Torrey seems willing to accept this behavior from the EPD as well as their money. Clearly, Torrey values property rights more than human rights and civil rights, considering his concern over potholes. 

Charles Dalton, Eugene


Hereabouts, “nonpartisan” races exist so Republicans can get elected. Jim Torrey is a Republican, supported Bush and the war(s) and ran for state senate as a Republican four years ago. I know and like him personally, but the idea that this mayor’s race is “nonpartisan” is no more than a pleasant fiction.

And I remember both Torrey terms clearly: Since the mayor only votes to break ties, you’d think that Torrey would have been a mere figurehead. Instead he proved a highly effective manipulator and Machiavellian back-room politician.

Case in point: I voted for a new library twice while Torrey was mayor. And twice, the issue failed at the ballot box, the last time by 12 votes. Almost immediately, Torrey and his allies announced that they had “urban renewal” funds and built the library anyway. This is “democracy”? When they hired Vicki Elmer as city manager, then decided to fire her, they hired a Portland Ph.D. “facilitator” because they didn’t have the guts to fire her directly; instead they blew $18,000 of my tax dollars to do it. 

The Hyundai (now Hynix) tax giveaway engendered the biggest protests I’ve seen in Eugene (outside the war). Torrey’s side listened politely and then went ahead anyway. Ditto the hospital fight (still going on), tree riot, etc.

Torrey got his way more often than not. Unfortunately, more often than not, the highway to his way was a food fight, and the results were disastrous. No, I’m not voting for the Republican for mayor. 

Hart Williams, Eugene


We need Kitty Piercy as mayor because she’s a wise woman, a grandmother and a true leader. 

I’ve known Kitty Piercy for 20 years. Like a recipe you want to share with everyone, her ingredients to continue serving us are not a secret: She listens (to everyone). She uses a balance of opinion to solve problems. She involves all citizens — from students to seniors — not just an inner circle. She participates in an endless number of community meetings, as well as setting the city council agenda. She rises above power struggles and criticism to create the best possible policies for the city.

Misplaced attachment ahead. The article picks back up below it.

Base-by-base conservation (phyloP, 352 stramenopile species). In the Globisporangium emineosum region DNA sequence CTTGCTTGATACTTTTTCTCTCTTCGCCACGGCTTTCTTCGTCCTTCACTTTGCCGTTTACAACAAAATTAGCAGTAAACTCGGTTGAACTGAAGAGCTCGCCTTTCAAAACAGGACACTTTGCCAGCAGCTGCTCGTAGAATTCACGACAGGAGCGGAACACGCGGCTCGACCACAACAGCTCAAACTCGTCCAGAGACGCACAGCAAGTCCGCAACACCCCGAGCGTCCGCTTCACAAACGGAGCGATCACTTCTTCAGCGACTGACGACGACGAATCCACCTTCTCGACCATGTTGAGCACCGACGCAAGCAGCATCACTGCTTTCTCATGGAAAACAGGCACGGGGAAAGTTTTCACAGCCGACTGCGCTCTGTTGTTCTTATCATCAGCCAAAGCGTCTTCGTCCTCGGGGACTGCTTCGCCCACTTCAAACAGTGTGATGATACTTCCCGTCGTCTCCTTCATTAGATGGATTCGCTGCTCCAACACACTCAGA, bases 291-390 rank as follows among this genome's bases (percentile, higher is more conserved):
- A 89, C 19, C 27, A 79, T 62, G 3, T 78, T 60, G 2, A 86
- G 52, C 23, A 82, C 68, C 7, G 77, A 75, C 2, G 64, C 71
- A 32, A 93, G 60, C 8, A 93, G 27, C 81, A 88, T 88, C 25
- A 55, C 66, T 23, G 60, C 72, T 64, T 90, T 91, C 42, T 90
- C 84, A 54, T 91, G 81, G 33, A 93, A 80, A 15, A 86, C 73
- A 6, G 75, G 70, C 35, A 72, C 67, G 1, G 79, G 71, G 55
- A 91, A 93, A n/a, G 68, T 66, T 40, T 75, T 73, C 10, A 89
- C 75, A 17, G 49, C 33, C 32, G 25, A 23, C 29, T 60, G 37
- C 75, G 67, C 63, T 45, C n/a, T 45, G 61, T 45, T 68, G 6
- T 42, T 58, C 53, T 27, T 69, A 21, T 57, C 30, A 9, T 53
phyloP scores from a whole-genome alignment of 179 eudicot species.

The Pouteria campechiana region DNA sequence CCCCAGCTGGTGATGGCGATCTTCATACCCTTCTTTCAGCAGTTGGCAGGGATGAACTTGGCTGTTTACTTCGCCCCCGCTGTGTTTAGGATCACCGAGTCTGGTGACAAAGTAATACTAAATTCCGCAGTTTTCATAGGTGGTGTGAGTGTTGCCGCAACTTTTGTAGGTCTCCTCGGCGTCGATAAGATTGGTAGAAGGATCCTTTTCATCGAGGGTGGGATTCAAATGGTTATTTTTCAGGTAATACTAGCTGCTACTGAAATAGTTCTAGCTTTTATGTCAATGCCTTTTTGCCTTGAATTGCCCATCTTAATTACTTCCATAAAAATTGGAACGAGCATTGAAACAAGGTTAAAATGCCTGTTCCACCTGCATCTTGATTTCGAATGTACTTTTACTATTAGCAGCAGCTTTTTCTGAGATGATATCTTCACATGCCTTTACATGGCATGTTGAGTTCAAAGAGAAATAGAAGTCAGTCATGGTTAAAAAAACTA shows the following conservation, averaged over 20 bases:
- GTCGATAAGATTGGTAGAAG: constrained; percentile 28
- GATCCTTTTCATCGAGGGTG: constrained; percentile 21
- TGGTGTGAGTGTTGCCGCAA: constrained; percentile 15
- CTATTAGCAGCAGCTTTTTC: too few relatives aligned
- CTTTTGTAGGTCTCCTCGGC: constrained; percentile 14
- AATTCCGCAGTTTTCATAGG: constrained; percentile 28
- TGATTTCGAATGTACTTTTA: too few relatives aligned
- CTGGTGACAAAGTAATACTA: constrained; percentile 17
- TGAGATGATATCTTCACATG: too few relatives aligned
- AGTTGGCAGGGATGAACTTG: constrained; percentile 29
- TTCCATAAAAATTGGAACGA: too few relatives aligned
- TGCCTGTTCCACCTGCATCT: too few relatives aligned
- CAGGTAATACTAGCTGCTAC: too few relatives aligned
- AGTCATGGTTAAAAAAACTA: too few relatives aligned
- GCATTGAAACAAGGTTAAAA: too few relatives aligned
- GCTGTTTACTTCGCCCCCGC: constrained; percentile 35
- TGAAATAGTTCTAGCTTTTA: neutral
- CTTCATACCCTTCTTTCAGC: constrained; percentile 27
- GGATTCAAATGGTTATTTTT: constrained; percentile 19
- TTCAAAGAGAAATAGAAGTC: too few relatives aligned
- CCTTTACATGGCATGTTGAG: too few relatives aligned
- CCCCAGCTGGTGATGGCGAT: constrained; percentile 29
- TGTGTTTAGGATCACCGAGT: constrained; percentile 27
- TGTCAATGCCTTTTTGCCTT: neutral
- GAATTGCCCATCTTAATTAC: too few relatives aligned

My issues, such as wanting superior schools for my grandchildren, are her issues. She is sensitive to the needs of all students, whether they are new to the area or their family has been here for generations.

Please join me in re-electing Mayor Kitty Piercy.

Betsy Steffensen, Eugene


This city is undergoing a crisis of confidence equal to the national economic crisis of confidence, locally and nationally brought about by Republican dirty-tricksters for whom an October surprise is standard operating procedure. All they can come up with locally is some lame, immature provocative nonsense that flies in the face of reason.

We live in a city that is blessed by nature and blessed with an active civic culture, where the people care a lot about their amenities. In perspective, all that is required for these troubles to fade away is the sound defeat of Jim Torrey. Then all these apparitions will crumble like a cookie in the rain. And then we residents can continue to enjoy each other’s company as it is meant to be.

The opponents of change want fear and intimidation to dominate this election because they are desperate for votes. They’re doing all this, including the Exclusion Zone “crisis” and the EPD Taser policy “crisis,” to sway undecided voters; in other words, as a political campaign strategy.

The question is, are we going to let them get away with it? My answer is a resounding NO! Vote for Kitty Piercy for mayor. 

Paul Prensky, Eugene


I may be the only contributor to these letters who likes Jim Torrey. I think he is a sincere advocate for children. However, I am voting for Kitty Piercy because she is the type of leader we need.

In an age of hyper-partisanship, partisanship that paralyzes government, she reaches out to all sides.

Kitty Piercy has brought business interests, neighborhood leaders, experts and environmentalists together on issues including environmental protection, workable alternatives to transportation problems, downtown renewal, locating a hospital  and bringing good jobs to Eugene. In other words, she is tackling head-on the complex issues facing our city .

She has been unfairly criticized and obstructed in much of her efforts, but she never stops reaching out, plugging away and making progress despite the obstacles thrown in her path.  She has shown that we can rise above power struggles and address problems.

She is a leader of utmost integrity, and we are lucky to have her as our mayor.

Joy Marshall, Eugene


 Anyone considering voting for Jim Torrey doesn’t need to speculate about what a Torrey administration would do — because we’ve already had one! Torrey is spinning fanciful webs in his current campaign, but I know better because I was there.